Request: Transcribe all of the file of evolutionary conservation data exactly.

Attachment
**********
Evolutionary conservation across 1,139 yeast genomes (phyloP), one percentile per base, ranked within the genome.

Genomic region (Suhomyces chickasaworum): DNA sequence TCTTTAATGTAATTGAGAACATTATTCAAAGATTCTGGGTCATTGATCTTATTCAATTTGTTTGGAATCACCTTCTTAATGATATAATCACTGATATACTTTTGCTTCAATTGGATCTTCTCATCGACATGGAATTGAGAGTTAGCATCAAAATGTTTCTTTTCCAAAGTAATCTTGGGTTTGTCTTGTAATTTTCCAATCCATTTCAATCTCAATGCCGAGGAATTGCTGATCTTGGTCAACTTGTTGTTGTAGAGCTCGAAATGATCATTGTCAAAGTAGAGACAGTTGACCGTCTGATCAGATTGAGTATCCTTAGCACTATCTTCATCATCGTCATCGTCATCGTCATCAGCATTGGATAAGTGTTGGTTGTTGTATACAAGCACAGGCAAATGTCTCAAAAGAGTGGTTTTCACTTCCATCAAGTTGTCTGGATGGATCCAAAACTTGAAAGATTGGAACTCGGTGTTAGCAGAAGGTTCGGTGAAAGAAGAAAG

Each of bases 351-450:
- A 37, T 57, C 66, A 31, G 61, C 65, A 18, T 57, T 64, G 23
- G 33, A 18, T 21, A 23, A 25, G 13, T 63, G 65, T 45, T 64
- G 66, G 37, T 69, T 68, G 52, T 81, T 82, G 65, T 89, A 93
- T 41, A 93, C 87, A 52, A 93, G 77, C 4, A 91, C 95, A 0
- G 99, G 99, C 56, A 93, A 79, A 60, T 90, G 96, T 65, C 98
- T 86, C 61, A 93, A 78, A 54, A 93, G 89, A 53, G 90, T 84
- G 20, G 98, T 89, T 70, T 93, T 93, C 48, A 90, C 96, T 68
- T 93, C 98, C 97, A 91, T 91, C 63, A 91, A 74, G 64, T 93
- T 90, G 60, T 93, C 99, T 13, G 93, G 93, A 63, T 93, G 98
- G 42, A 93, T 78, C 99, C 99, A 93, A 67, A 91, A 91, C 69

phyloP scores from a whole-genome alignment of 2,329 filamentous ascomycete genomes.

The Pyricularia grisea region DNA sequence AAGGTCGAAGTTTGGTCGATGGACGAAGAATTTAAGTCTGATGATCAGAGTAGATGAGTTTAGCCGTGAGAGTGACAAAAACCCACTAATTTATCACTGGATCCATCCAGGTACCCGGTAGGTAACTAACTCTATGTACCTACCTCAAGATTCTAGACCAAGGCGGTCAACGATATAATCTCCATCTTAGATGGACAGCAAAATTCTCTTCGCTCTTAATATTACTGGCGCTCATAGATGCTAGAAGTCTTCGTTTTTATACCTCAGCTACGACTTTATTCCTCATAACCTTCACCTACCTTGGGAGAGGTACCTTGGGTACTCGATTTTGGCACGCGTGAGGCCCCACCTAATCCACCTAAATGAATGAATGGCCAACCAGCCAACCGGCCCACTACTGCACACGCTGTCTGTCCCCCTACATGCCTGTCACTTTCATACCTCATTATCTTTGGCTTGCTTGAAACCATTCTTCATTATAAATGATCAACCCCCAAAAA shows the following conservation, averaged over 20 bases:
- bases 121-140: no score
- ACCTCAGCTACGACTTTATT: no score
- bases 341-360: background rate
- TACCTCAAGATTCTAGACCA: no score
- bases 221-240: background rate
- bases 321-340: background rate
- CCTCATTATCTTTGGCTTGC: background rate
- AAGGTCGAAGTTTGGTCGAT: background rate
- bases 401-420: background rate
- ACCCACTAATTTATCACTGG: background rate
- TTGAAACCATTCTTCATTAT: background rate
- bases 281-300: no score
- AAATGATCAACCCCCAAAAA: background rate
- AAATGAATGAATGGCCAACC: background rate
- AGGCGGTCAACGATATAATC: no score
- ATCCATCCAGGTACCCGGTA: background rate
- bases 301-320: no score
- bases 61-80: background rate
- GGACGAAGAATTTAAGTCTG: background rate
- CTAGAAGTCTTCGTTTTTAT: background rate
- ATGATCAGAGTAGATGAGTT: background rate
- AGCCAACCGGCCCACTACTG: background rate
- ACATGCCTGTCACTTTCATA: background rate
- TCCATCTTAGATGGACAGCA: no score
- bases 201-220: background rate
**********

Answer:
Evolutionary conservation across 1,139 yeast genomes (phyloP), one percentile per base, ranked within the genome.

Genomic region (Suhomyces chickasaworum): DNA sequence TCTTTAATGTAATTGAGAACATTATTCAAAGATTCTGGGTCATTGATCTTATTCAATTTGTTTGGAATCACCTTCTTAATGATATAATCACTGATATACTTTTGCTTCAATTGGATCTTCTCATCGACATGGAATTGAGAGTTAGCATCAAAATGTTTCTTTTCCAAAGTAATCTTGGGTTTGTCTTGTAATTTTCCAATCCATTTCAATCTCAATGCCGAGGAATTGCTGATCTTGGTCAACTTGTTGTTGTAGAGCTCGAAATGATCATTGTCAAAGTAGAGACAGTTGACCGTCTGATCAGATTGAGTATCCTTAGCACTATCTTCATCATCGTCATCGTCATCGTCATCAGCATTGGATAAGTGTTGGTTGTTGTATACAAGCACAGGCAAATGTCTCAAAAGAGTGGTTTTCACTTCCATCAAGTTGTCTGGATGGATCCAAAACTTGAAAGATTGGAACTCGGTGTTAGCAGAAGGTTCGGTGAAAGAAGAAAG

Each of bases 351-450:
- A 37, T 57, C 66, A 31, G 61, C 65, A 18, T 57, T 64, G 23
- G 33, A 18, T 21, A 23, A 25, G 13, T 63, G 65, T 45, T 64
- G 66, G 37, T 69, T 68, G 52, T 81, T 82, G 65, T 89, A 93
- T 41, A 93, C 87, A 52, A 93, G 77, C 4, A 91, C 95, A 0
- G 99, G 99, C 56, A 93, A 79, A 60, T 90, G 96, T 65, C 98
- T 86, C 61, A 93, A 78, A 54, A 93, G 89, A 53, G 90, T 84
- G 20, G 98, T 89, T 70, T 93, T 93, C 48, A 90, C 96, T 68
- T 93, C 98, C 97, A 91, T 91, C 63, A 91, A 74, G 64, T 93
- T 90, G 60, T 93, C 99, T 13, G 93, G 93, A 63, T 93, G 98
- G 42, A 93, T 78, C 99, C 99, A 93, A 67, A 91, A 91, C 69

phyloP scores from a whole-genome alignment of 2,329 filamentous ascomycete genomes.

The Pyricularia grisea region DNA sequence AAGGTCGAAGTTTGGTCGATGGACGAAGAATTTAAGTCTGATGATCAGAGTAGATGAGTTTAGCCGTGAGAGTGACAAAAACCCACTAATTTATCACTGGATCCATCCAGGTACCCGGTAGGTAACTAACTCTATGTACCTACCTCAAGATTCTAGACCAAGGCGGTCAACGATATAATCTCCATCTTAGATGGACAGCAAAATTCTCTTCGCTCTTAATATTACTGGCGCTCATAGATGCTAGAAGTCTTCGTTTTTATACCTCAGCTACGACTTTATTCCTCATAACCTTCACCTACCTTGGGAGAGGTACCTTGGGTACTCGATTTTGGCACGCGTGAGGCCCCACCTAATCCACCTAAATGAATGAATGGCCAACCAGCCAACCGGCCCACTACTGCACACGCTGTCTGTCCCCCTACATGCCTGTCACTTTCATACCTCATTATCTTTGGCTTGCTTGAAACCATTCTTCATTATAAATGATCAACCCCCAAAAA shows the following conservation, averaged over 20 bases:
- bases 121-140: no score
- ACCTCAGCTACGACTTTATT: no score
- bases 341-360: background rate
- TACCTCAAGATTCTAGACCA: no score
- bases 221-240: background rate
- bases 321-340: background rate
- CCTCATTATCTTTGGCTTGC: background rate
- AAGGTCGAAGTTTGGTCGAT: background rate
- bases 401-420: background rate
- ACCCACTAATTTATCACTGG: background rate
- TTGAAACCATTCTTCATTAT: background rate
- bases 281-300: no score
- AAATGATCAACCCCCAAAAA: background rate
- AAATGAATGAATGGCCAACC: background rate
- AGGCGGTCAACGATATAATC: no score
- ATCCATCCAGGTACCCGGTA: background rate
- bases 301-320: no score
- bases 61-80: background rate
- GGACGAAGAATTTAAGTCTG: background rate
- CTAGAAGTCTTCGTTTTTAT: background rate
- ATGATCAGAGTAGATGAGTT: background rate
- AGCCAACCGGCCCACTACTG: background rate
- ACATGCCTGTCACTTTCATA: background rate
- TCCATCTTAGATGGACAGCA: no score
- bases 201-220: background rate